Download Rocky Mtn Time Series

Survey
yes no Was this document useful for you?
   Thank you for your participation!

* Your assessment is very important for improving the work of artificial intelligence, which forms the content of this project

Document related concepts

Karoo Supergroup wikipedia, lookup

Transcript
COLORADO MOUNTAINS
North, Middle,
South Park
Plains
Mountains
Colorado Plateau
San Luis Valley
Graphic created by Eduardo Iturrate at Research Systems, Inc.
Uinta Mtns
Never summer
Medicine Bow
Colorado
Mtns
Rampart
Range
Uncompahgre Mtns
Needle Mtns
Wet Mtns
Boulder Area Stratigraphy
Be able to reproduce this figure on test!
BASEMENT ROCK
• Emplaced 1.4-1.7 Gy
• Crystalline rock
• Black Canyon of the
Gunnison: 1.7 Gy dark
gneiss cut through by
lighter 1.4 Gy granite and
pegmatite
• Underlies most of present
day Colorado Rockies
GREAT UNCOMFORMITY
• An uncomformity is when
formations of different
ages lay on top of each
other
• Another way to say this is
that part of the geologic
record is missing
• From 1.2 Gy to 500 My
the geologic record is
mssing
TROPICAL SEAS RETURN
• 500 to 330 My
• Sawatch sandstone
from beach sands
(near Glenwood
Springs)
• Leadville limestone
deposited
• Missing in Boulder
area
FRONTRANGIA: 300 My
• Ancestral mountain range
• 35 miles west of Boulder.
• Streams carried eroded
sand and pebbles from the
Ancestral Rockies,
dumping the material in
wide deposits of gravel.
• These debris would later
become the Flatirons!
FOUNTAIN FORMATION: 270 My
• Arkose sandstone, gravel
deposits
• Sharp, angular points
• Iron oxidiation, red color
• Good climbing
• Remnants of FrontRangia
• Little transport
• Flatirons, Red Rocks park,
Roxborough State Park
LYONS FORMATION: 250 My
•
•
•
•
220’ thick
Well-sorted, fine sand
Old sand dunes
Main building material
for CU-Boulder
• Sea began to creep in
from the east
• Arid to west
LYKINS FORMATION: 240 My
• Red color, soft, consisting mostly of shale,
sandstone, and siltstone.
• 675’ thick,
• Broad, flat floodplains
Entrada Sandstone: 150 My
• A desert environment with widespread sand
dunes once again
• 30’ thick
• Cross-bedded
• Much more developed (thicker) around
Moab
MORRISON FORMATION: 140
My
• Broad, swampy
lowlands, floodplains
• Lake and stream
deposits, mostly clays,
Volcanic ash, Wild
colors
• Massive amounts of
dinosaur fossils; has
been described as a
bone yard.
MORRISON DINOSAURS A
HOAX
• Fossils from the DNM quarry represent a watertransported and processed assemblage, not an in
situ ecosystem.
• The "mass accumulation" of dinosaur bones at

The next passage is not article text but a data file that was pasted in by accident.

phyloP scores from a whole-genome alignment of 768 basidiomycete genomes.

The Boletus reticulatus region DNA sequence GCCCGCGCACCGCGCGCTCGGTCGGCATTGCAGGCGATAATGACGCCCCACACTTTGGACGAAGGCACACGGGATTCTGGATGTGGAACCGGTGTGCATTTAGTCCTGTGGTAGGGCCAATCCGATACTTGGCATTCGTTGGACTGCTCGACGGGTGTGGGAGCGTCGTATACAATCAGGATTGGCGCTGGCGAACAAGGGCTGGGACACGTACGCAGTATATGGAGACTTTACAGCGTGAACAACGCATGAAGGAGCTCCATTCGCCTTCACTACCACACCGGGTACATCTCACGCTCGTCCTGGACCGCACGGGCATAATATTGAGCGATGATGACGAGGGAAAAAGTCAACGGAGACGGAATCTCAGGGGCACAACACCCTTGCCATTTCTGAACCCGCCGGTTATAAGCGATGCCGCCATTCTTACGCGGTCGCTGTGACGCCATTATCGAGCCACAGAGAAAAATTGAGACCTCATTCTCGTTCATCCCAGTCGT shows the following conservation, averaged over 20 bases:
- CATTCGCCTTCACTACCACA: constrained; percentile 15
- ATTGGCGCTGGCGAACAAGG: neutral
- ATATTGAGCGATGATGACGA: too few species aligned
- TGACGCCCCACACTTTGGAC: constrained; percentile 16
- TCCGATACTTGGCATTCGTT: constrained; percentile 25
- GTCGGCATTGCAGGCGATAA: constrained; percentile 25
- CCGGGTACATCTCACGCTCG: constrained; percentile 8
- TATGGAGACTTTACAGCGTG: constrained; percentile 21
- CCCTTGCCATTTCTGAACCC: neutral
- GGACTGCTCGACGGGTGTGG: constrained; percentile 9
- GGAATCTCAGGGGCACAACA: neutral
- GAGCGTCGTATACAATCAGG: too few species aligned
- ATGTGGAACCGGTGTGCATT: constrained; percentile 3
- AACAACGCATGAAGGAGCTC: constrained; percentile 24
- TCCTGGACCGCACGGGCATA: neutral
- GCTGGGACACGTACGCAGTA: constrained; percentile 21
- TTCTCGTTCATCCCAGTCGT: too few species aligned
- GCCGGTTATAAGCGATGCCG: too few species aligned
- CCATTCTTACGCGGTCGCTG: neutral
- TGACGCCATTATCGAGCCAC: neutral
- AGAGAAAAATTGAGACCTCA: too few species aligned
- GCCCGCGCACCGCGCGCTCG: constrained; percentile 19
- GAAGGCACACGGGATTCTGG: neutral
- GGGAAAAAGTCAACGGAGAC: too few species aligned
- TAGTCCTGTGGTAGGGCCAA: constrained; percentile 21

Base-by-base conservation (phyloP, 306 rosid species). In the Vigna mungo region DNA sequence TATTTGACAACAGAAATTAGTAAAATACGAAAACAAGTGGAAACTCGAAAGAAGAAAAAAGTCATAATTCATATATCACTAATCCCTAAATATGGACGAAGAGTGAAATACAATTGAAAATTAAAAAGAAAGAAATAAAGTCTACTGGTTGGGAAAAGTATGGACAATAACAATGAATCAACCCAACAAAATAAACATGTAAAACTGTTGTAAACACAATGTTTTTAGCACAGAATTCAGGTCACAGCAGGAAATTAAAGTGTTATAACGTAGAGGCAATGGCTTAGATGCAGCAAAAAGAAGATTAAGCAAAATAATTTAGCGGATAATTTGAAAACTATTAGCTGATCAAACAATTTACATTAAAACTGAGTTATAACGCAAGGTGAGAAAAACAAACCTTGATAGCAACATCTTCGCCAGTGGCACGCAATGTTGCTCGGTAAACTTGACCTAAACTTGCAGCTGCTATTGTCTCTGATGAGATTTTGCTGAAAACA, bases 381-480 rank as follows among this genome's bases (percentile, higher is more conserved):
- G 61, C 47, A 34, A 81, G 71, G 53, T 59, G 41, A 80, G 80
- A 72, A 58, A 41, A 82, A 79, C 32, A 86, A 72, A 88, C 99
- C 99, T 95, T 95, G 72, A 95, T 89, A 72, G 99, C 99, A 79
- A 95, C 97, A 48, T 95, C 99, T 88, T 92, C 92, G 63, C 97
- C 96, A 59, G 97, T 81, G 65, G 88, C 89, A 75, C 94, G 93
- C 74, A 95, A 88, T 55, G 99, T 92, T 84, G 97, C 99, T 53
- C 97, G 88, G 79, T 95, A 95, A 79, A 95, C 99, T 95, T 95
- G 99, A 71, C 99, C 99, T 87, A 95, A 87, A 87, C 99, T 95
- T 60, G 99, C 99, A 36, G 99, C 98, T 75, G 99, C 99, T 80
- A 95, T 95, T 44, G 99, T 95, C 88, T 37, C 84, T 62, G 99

DNM, a sort of trademark feature for the Morrison
Formation in the American West, represents a
mystery that lacks satisfactory explanation.
• Clams, snails, and dismembered dinosaurs within
the same deposit demonstrate a watery
catastrophe. (Noah’s ark flood?)
• http://www.icr.org/pubs/imp/imp-370.htm
DAKOTA FORMATION: 135 My
• shoreline of the
Cretaceous Western
Interior Seaway, massive
sea to the east
• Lots of dinosaur tracks,
but few fossils
• Mostly sandstones, some
shales, 320’ thick
• First hogback (resistent
ridge)
NEXT 70 My
• marked by several advances and retreats of the sea.
• The deposits associated with these episodes of marine
flooding consist of shale, sandstone, limestone, and some
beds of coal.
• The environments suggested by the rocks include the deep
sea, sandy beaches, and coast swamps.
• Names applied to the various formations are (from oldest
to youngest): the Benton Shale, Niobrara Limestone, Pierre
Shale, Fox Hills Sandstone, and the Laramie Formation.
Together these formations total over 10,000 feet of
sediment.
PIERRE SHALE
• Up to 9,000’ thick
• Deposited by an
inland sea
• Lots of dinosaurs,
such as this
pterodactyl
• City of Boulder built
on Pierre Shale
70 My
• 70 million years ago, the sea slowly
withdrew to the northeast.
• It left behind vast swamps, from which the
coals of the Laramie Formation formed.
• Explains natural gas deposits in Denver
Basin
• The withdrawal of the sea took about 10 to
15 million years.
LARAMIDE OROGENY
• 70-40 My ago
• High angle thrust faults,
Reverse fault
• Uplift of Precambrian
basement
• Deformation of overlying
Paleozoic & Mesozoic
sedimentary rocks, eg
Fountain Formation,
Lyons Formation
Colorado Mineral Belt
• Emplaced during
Laramide Orogeny
and during volcanism
immediately afterward
• Hydrothermal
emplacements caused
formations of mineral
veins
• Almost all mineral at
high elevation
SAN JUAN VOLCANICS
• Ash-flow eruptions in
the SW corner of state
about 30 My
• Silverton Caldera
• Formation of San Juan
mountains
EPIEROGENIC UPLIFT
•
•
•
•
28 My to present
Broad, regional uplift with little tilting
10 My really kicked into gear
Still continuing
THE BIG DOME
• Uplifted all of western and
central Colorado
• Reason so many 14’er
• Dome is centered under near
Leadville
• Center of 14’ers
• Antecedent rivers invigorated:
Black Canyon, Gore River,
Roaring Fork, Royal Gorge
• Rivers flow in radial pattern
from dome: North Platte,
Colorado to west, Arkansas to
south, South Platte to east
RIO GRANDE RIFT
•
•
•
•
Also 28 My-present
Runs south-north
Cuts across previous faults
Forms San Luis Valley,
Arkansas River graben
• Continues on to Wyoming
• Still growing
• May connect in future to
the Gulf of California
PLEISTOCENE ICE AGE
• 1.5 My to 12,000 yrs
• Glaciated down to
about 8,000’ elevation
• Glacial erosion shaped
modern mountains